An elderly man at the table beside us mentions that he wants to venture into self-publishing and I bristle, wondering aloud to Amber if I ought to give him my card and a quick admonishment against it.

Daniel then mentions to his guest that I write and Amber makes things. He asks how I would define my stories to the guest.

"Well, have you ever read Neil Gaiman?" I ask, but she hasn't really and I am not sure how to approach a point of comparison then.

Daniel makes an obvious aside to his guest given my hedging. "He's actually very good."

"Neil Gaiman?" I interject because praise makes me awkward. "Yes, he is a fine writer."

After dinner, we park in our usual lot in Kingston, which I felt certain would be packed and inaccessible. This does not bode well, as nine-tenths of the fun of this evening will be other people.

Wall Street is barricaded off. On the far end, men are busily wiring up a five foot disc of the Earth surrounded by hundred watt bulbs and tiny versions of the sun and moon. They pass beer bottles between them because it is still New Year's Eve, even if they have to work, and it would be a shame to meet midnight sober.

We run into a man in a long topcoat and a sparkly pink cravat, who reappears often throughout the night. Daniel says that he own one of the storefronts in the area, though he does not use it for commerce (there are signs in front warning people away from using any of the doors, in fact). He is followed by a young man with a high quality video camera, who gives me apologetic smiles each time. Whenever we see him, he is interviewing people - usually underage people - but it does not seem as though this footage will see public airing. Daniel suggests, as if the pink cravat were not circumstantial evidence enough, that the word on the street is that he is given to hiring very young men to work for him in uncomfortable situations.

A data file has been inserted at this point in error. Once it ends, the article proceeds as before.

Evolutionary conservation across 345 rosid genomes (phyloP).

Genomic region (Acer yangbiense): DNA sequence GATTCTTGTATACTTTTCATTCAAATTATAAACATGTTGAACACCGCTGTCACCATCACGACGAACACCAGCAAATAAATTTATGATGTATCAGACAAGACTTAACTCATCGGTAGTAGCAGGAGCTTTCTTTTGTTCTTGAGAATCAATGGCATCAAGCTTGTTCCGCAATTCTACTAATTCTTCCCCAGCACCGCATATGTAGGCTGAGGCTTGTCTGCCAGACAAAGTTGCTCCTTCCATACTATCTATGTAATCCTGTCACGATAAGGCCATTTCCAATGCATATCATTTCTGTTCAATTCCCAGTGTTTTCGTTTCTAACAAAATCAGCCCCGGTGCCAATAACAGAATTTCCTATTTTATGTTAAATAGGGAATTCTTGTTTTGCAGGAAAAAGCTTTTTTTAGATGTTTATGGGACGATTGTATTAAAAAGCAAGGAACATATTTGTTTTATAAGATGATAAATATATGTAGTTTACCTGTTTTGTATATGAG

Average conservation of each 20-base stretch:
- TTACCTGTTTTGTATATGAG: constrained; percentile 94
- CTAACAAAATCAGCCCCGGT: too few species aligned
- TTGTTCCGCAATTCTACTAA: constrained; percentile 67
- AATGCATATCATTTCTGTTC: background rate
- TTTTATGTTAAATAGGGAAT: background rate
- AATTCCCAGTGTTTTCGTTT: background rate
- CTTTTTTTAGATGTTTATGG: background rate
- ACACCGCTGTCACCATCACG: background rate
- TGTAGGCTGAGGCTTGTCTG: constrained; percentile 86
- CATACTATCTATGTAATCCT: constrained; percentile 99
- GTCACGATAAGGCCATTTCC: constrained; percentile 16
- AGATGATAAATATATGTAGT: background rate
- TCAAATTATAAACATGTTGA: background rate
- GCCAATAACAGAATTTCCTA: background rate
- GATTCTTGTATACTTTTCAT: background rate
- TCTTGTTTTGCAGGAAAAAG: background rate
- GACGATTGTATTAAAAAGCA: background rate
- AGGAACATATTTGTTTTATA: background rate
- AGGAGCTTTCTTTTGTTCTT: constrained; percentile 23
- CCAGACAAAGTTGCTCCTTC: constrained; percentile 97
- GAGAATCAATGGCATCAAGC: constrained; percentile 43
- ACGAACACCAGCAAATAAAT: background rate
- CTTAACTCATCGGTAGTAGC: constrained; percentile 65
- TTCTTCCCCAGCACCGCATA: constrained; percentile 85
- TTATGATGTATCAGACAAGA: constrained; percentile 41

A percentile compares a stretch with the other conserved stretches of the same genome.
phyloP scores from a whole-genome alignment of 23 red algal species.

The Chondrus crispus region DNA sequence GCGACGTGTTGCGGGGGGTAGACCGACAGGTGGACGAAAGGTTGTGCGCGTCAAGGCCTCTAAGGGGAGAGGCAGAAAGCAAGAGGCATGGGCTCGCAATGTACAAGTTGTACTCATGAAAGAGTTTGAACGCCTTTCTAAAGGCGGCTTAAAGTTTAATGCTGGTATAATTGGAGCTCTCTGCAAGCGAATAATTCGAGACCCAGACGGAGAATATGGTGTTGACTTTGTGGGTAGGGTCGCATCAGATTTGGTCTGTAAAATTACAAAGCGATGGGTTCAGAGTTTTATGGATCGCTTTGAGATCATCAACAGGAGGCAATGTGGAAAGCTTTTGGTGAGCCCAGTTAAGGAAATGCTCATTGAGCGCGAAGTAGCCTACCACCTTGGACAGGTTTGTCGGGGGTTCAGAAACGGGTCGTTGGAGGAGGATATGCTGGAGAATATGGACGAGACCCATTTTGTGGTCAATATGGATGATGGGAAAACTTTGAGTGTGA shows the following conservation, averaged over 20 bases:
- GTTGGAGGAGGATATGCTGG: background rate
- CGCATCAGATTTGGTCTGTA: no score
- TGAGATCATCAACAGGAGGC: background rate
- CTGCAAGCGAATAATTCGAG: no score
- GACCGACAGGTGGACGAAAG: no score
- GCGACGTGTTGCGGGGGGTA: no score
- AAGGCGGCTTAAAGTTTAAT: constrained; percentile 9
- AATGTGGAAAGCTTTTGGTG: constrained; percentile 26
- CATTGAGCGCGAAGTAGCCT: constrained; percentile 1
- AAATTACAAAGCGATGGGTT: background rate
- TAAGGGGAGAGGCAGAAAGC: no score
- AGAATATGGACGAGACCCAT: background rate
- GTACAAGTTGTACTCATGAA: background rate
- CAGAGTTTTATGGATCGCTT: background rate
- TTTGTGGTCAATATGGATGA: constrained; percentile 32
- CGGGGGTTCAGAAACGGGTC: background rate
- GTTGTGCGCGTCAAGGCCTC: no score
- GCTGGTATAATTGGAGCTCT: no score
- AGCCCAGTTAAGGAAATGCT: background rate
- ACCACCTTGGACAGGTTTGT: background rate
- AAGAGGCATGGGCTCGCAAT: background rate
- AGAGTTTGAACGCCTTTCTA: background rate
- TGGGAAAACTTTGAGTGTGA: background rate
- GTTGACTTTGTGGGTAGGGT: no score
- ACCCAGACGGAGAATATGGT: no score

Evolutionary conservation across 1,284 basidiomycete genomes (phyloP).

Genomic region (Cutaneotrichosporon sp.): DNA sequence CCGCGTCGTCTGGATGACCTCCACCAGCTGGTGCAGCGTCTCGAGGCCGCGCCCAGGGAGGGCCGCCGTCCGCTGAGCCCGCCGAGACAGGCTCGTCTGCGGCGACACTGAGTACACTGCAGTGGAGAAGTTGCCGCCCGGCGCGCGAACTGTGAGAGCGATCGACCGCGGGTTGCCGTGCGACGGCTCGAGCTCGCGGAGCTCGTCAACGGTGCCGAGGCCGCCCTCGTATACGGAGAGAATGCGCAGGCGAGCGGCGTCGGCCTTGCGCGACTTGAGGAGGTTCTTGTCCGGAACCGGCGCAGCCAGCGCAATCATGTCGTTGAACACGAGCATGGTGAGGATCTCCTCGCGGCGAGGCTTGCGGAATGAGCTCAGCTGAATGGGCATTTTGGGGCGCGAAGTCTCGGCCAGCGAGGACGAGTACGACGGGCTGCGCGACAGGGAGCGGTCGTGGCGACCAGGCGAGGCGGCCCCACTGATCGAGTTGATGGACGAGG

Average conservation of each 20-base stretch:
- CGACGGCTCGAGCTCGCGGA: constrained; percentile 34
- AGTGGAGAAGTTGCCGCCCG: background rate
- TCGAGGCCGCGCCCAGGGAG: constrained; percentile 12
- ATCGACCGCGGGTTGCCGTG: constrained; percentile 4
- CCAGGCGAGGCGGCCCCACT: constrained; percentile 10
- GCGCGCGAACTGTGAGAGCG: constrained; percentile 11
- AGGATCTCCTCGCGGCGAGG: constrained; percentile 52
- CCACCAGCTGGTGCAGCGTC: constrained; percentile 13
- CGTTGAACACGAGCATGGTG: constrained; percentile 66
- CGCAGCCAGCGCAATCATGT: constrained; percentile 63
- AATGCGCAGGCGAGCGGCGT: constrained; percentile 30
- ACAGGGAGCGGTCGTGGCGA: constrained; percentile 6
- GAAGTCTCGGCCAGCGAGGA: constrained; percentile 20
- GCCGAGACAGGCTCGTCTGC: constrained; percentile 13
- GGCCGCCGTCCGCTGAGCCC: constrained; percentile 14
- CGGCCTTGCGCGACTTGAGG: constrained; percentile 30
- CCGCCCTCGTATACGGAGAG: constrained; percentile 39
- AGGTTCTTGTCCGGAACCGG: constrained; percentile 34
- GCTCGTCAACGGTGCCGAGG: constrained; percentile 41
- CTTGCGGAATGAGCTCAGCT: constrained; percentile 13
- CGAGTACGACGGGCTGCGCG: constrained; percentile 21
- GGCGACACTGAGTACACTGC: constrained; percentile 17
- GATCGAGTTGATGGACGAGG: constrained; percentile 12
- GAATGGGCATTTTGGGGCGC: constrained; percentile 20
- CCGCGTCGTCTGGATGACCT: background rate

Daniel, Amber, and I settle into BSP Lounge well before they start charging a cover. His guest finds us soon after. Many people are dressed in 1913 style clothing, as was the intended theme. Amber wears the same blue, prom-style dress she wore last New Year's Eve, supplemented with black stockings, under the auspices that classy dresses have always been in style. I wear a purple shirt, black slacks, and a black jacket with a priest collar (which Daniel says he covets, meaning at least that I am well dressed), reasoning that I do not give a damn what people wore in 1913 and that they would likely dress as such if they had the means. Daniel, as always, is dressed in formal black with a swirling gray tie and so he cannot be judged as even having been aware of the theme. His guest is dressed, but certainly made no effort toward acknowledging or rebelling against 1913. The people surrounding us, however, are dressed as though they are time travelers with wardrobes for every era, the women in dresses with bustles, the men in suits and spats, their mustaches waxed. There are those hipsters with ironic facial hair glued on, but they are the minority.